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Fadumo Osman and her sister Hanaan carried $1,000 worth of medical supplies and safety gear into a donations drop-off room near 38th Street and Chicago Avenue in Minneapolis, where George Floyd took his last breath.
Abdihakim Abdi stood at the same spot with thousands of other peaceful protesters with his clenched fist high in the air, chanting “no justice, no peace” and “no racist police.”
The day before, on Saturday, Zeyna Jama and her younger nieces and nephew joined hundreds of people in a demonstration for Floyd 2 miles to the north, outside the 5th Precinct on Nicollet Avenue and 31st Street, as her eyes welled up with tears.
Since Floyd, a 46-year-old black man, died on Memorial Day after a white police officer knelt on his neck for nearly nine minutes, young Somalis have taken center stage in demonstrations across the Twin Cities. Young women in hijabs and long-sleeved shirts are particularly conspicuous on the front lines of demonstrations, in donation rooms as well as at food banks and in efforts to clean up floors and board up windows in the aftermath of protests.
The young Somalis’ participation in protest isn’t a new phenomenon. They partook in similar protests, including the 2015 police shootings of Jamar Clark in north Minneapolis and that of Philando Castile in 2016 in Falcon Heights. But they have become more visible in the protests over Floyd’s death.
“This one feels different,” said Abdi, standing a few steps from where Floyd died. “Just the way they did the job. It doesn’t matter who you are, you can’t have your knee on somebody’s neck and act like nothing is wrong.”
The killing happened in South Minneapolis and most of the protests are taking place in an area that is literally in many Somalis’ backyard. It’s home to the largest Somali malls and mosques in the state as well as the Somali Museum of Minnesota and hundreds of small businesses.
What’s more significant about the Floyd protests and those before them — the rallies for Clark, Castile, Michael Brown and Trayvon Martin — is that they’re fortifying the racial identity of Somali youth, who are increasingly incorporating black identity rather than seeing themselves almost exclusively as Somalis, which some of their parents did.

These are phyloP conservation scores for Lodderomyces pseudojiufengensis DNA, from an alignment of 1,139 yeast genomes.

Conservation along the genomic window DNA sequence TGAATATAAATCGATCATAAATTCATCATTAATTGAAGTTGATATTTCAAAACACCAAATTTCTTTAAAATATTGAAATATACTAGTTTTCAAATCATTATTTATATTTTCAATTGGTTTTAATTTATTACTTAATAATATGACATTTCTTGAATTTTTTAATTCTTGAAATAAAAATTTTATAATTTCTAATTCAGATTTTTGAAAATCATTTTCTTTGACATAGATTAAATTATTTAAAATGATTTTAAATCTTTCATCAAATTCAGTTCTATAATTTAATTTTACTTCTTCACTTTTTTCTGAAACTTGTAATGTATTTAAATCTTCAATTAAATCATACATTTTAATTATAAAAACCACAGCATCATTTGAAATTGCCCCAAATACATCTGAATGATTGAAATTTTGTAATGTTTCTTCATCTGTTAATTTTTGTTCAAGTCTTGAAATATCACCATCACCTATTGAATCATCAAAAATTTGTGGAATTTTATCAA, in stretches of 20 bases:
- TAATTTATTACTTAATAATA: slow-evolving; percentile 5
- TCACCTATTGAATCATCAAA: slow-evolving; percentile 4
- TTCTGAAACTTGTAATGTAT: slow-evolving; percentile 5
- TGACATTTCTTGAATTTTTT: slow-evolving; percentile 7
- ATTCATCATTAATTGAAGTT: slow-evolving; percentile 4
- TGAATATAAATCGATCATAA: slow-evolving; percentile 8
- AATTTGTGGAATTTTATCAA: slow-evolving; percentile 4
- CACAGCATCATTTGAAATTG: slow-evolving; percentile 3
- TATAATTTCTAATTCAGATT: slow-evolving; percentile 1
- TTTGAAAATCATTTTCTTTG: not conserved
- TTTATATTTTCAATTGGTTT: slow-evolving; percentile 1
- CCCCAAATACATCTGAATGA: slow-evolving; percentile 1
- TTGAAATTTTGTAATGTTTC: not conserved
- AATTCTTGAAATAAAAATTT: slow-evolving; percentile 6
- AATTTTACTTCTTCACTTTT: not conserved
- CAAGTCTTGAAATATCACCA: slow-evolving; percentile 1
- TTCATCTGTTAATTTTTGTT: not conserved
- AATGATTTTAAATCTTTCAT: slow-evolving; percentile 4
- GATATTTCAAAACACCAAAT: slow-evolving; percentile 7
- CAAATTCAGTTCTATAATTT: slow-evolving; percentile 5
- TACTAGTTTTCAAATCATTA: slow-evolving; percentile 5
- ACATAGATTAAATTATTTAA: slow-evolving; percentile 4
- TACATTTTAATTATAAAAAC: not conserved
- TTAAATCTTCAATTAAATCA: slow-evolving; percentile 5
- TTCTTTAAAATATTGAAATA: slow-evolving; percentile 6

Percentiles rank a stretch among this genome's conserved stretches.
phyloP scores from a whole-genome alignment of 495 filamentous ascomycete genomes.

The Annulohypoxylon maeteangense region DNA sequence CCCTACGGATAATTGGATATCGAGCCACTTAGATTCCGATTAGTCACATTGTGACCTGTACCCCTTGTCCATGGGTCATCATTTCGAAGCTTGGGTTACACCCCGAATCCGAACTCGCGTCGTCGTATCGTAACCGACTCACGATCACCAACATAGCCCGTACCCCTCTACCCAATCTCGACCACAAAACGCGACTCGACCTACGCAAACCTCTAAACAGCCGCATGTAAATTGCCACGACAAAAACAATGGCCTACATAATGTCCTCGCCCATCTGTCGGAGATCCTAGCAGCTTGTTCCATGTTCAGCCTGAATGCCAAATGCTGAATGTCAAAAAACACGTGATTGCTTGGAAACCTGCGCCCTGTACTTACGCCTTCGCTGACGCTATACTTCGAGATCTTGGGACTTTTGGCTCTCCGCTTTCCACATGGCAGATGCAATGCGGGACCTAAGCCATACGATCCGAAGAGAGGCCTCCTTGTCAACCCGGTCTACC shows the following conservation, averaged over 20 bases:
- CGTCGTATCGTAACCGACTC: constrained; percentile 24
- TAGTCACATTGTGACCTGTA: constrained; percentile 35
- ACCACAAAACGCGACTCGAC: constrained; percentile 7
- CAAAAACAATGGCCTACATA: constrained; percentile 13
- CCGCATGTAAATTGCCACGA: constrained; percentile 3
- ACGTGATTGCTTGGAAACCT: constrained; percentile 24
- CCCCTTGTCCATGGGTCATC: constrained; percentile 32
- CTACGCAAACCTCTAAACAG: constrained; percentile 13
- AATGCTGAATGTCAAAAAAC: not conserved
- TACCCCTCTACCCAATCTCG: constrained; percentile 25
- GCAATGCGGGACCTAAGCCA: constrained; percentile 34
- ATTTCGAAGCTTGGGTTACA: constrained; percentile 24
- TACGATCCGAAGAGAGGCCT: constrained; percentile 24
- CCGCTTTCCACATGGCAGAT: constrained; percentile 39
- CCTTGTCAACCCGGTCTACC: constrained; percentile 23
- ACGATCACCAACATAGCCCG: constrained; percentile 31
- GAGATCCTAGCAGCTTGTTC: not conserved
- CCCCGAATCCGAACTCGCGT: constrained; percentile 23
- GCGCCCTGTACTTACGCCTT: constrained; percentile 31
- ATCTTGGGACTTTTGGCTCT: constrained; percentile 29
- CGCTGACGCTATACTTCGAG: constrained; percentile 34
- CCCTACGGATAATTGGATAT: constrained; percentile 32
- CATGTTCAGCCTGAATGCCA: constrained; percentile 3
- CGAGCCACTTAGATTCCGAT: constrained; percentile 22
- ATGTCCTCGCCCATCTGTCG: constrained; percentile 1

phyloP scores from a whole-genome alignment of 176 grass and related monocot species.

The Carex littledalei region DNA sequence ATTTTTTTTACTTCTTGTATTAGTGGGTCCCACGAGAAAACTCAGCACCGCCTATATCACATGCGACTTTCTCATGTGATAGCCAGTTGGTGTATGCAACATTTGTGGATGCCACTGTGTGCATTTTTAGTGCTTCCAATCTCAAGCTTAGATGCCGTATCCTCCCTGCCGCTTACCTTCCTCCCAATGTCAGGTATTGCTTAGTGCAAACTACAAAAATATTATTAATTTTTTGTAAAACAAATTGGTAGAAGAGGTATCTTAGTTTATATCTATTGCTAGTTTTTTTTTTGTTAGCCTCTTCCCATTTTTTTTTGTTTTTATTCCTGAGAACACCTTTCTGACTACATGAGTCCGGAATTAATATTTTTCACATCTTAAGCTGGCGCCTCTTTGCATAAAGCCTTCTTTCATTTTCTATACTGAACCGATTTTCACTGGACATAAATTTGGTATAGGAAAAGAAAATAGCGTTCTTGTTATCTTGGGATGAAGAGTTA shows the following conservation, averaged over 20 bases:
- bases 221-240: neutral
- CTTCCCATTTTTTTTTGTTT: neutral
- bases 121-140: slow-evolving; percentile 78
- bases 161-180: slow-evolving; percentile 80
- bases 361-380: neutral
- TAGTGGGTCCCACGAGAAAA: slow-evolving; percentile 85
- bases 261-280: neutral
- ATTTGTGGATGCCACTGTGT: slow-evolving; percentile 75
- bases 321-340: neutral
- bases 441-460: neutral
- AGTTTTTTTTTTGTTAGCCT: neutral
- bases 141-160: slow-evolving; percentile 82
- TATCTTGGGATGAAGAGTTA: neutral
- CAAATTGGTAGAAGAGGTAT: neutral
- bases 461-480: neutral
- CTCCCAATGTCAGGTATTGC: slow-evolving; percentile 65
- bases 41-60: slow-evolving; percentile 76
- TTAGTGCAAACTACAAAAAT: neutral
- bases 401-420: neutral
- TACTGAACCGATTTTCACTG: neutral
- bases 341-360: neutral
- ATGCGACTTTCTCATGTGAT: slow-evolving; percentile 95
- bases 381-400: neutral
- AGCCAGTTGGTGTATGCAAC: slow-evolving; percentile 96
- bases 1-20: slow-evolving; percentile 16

Becoming ‘black’ in America
Somalis started arriving in the U.S. in a slow trickle after the Immigration and Nationality Act of 1965, which opened the doors for more people from non-European countries. However, the majority arrived after the Somali civil war in 1991, most of them refugees escaping violence and famine.
Many of them have made south Minneapolis their home. As with other black immigrants, many Somalis come to the U.S. with negative stereotypes about African Americans. As a result, the older generation drew a distinct line between Somali and African Americans for the younger.
In an oral history project conducted by the Minnesota Historical Society in 2004, for instance, Mohamed Jama told interviewers that he was warned against mixing with black Americans as he underwent the refugee resettlement program in Kenya. “A funny thing is, when I was going through my orientation, I was told never to mess with African Americans,” Jama said. “Believe me, coming to America, me as a black man, I was running away from my own black men.”
Pedro Noguera, a professor at the University of California, Los Angeles, had a similar experience growing up in the U.S. His Trinidadian and Jamaican immigrant parents, Noguera wrote in one essay, “too desperately wanted to be distinguished from black Americans.” So much so that they told him he was not black and that the struggle of African Americans for justice wasn’t his.
But in the end, Jama and Noguera noted, life experience taught them that they were indeed black, and that white America doesn’t distinguish one black community from another, whether they come from Mississippi, Somalia or Trinidad.